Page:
In the late 19th and early 20th centuries, Buddhism in Asia was transformed by the impact of colonial modernity and new technologies and began to spread in earnest to the West. Transnational networking among Asian Buddhists and early western converts engendered pioneering attempts to develop new kinds of Buddhism for a globalized world, in ways not controlled by any single sect or region. Drawing on new research by scholars worldwide, this book brings together some of the most extraordinary episodes and personalities of a period of almost a century from 1860-1960. Examples include Indian intellectuals who saw Buddhism as a homegrown path for a modern post-colonial future, poor whites ‘going native’ as Asian monks, a Brooklyn-born monk who sought to convert Mussolini, and the failed 1950s attempt to train British monks to establish a Thai sangha in Britain. Some of these stories represent creative failures, paths not taken, which may show us alternative possibilities for a more diverse Buddhism in a world dominated by religious nationalisms. Other pioneers paved the way for the mainstreaming of new forms of Buddhism in later decades, in time for the post-1960s takeoff of ‘global Buddhism’.
This book was originally published as a special issue of Contemporary Buddhism.
Table of Contents
1. Introduction: A Buddhist crossroads: pioneer European Buddhists and globalizing Asian networks 1860-1960 Alicia Turner, Laurence Cox and Brian Bocking
2. Flagging up Buddhism: Charles Pfoundes (Omoie Tetzunostzuke) among the international congresses and expositions, 1893-1905 Brian Bocking
3. Buddhist councils in a time of transition: globalism, modernity and the preservation of textual traditions Tilman Frasch
4. Three boys on a great vehicle: ‘Mahayana Buddhism’ and a trans-national network Shin’ichi Yoshinaga
5. The Bible, the bottle and the knife: religion as a mode of resisting colonialism for U Dhammaloka Alicia Turner
6. Ananda Metteyya: controversial networker, passionate critic Elizabeth J. Harris
7. Tai-Burmese-Lao Buddhisms in the ‘modernizing’ of Ban Thawai (Bangkok): the dynamic interaction between ethnic minority religion and British - Siamese centralization in the late nineteenth/early twentieth centuries Phibul Choompolpaisal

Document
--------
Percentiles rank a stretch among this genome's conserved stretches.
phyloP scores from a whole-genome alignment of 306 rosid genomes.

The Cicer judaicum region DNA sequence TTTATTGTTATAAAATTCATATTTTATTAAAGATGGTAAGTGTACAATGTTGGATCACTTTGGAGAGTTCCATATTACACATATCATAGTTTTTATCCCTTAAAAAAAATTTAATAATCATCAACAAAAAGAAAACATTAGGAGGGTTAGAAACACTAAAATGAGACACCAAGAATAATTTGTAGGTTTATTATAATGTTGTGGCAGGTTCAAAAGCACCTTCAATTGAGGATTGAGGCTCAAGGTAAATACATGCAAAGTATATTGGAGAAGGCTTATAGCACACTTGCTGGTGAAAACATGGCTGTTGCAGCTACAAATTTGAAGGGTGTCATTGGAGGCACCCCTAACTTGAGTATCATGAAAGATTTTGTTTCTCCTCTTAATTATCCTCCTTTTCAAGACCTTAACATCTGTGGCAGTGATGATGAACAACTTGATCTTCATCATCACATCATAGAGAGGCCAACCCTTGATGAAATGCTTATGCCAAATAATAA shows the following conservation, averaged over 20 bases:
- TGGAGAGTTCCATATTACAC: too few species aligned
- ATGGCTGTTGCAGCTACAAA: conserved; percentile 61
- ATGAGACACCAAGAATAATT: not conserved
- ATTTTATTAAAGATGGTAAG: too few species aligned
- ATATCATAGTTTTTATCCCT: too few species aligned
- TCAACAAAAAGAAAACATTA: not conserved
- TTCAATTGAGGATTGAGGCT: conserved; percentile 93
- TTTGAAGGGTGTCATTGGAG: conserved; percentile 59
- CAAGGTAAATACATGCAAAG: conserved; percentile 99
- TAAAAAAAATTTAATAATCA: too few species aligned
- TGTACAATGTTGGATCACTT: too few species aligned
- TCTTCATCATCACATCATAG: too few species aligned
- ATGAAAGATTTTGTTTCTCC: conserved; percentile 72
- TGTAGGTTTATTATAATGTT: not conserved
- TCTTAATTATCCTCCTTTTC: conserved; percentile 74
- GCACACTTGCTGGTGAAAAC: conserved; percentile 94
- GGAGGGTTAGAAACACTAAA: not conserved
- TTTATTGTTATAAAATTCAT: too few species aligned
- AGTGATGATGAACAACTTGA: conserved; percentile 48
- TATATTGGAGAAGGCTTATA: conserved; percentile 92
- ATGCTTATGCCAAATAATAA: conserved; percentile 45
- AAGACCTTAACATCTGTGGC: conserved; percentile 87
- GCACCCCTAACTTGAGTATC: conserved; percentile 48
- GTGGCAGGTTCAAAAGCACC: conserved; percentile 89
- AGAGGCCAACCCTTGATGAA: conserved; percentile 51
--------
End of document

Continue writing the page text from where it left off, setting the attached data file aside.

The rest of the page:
8. Rethinking early western Buddhists: beachcombers, ‘going native’ and dissident Orientalism Laurence Cox
9. ‘Like embers hidden in ashes, or jewels encrusted in stone’: Rāhul Sāṅkṛtyāyan, Dharmānand Kosambī and Buddhist activity in colonial India Douglas Ober
10. Elective affinities: the reconstruction of a forgotten episode in the shared history of Thai and British Buddhism – Kapilavaḍḍho and Wat Paknam Andrew Skilton
11. Brooklyn Bhikkhu: how Salvatore Cioffi became the Venerable Lokanatha Philip Deslippe
Brian Bocking is Professor of the Study of Religions at University College Cork, Ireland, and formerly Chair of the Study of Religions Dept. at SOAS, University of London. He has published mainly in the field of Japanese religions and is currently researching early Irish Buddhists.
Phibul Choompolpaisal is Research Associate in Thai Meditation Texts at King’s College London, UK. He is author of several articles on Thai Buddhism in the early modern period.
Laurence Cox is Lecturer in Sociology at the National University of Ireland Maynooth, Ireland. He is author of Buddhism and Ireland (2013) and has published widely on social movements. He is currently with Brian Bocking and Alicia Turner on the strange lives of U Dhammaloka and Capt. Charles Pfoundes.
Alicia Turner is an Assistant Professor of Religious Studies in the Humanities department of York University in Toronto. She is the author of Saving Buddhism: Moral Community and the Impermanence of Colonial Religion (forthcoming) and editor of The Journal of Burma Studies.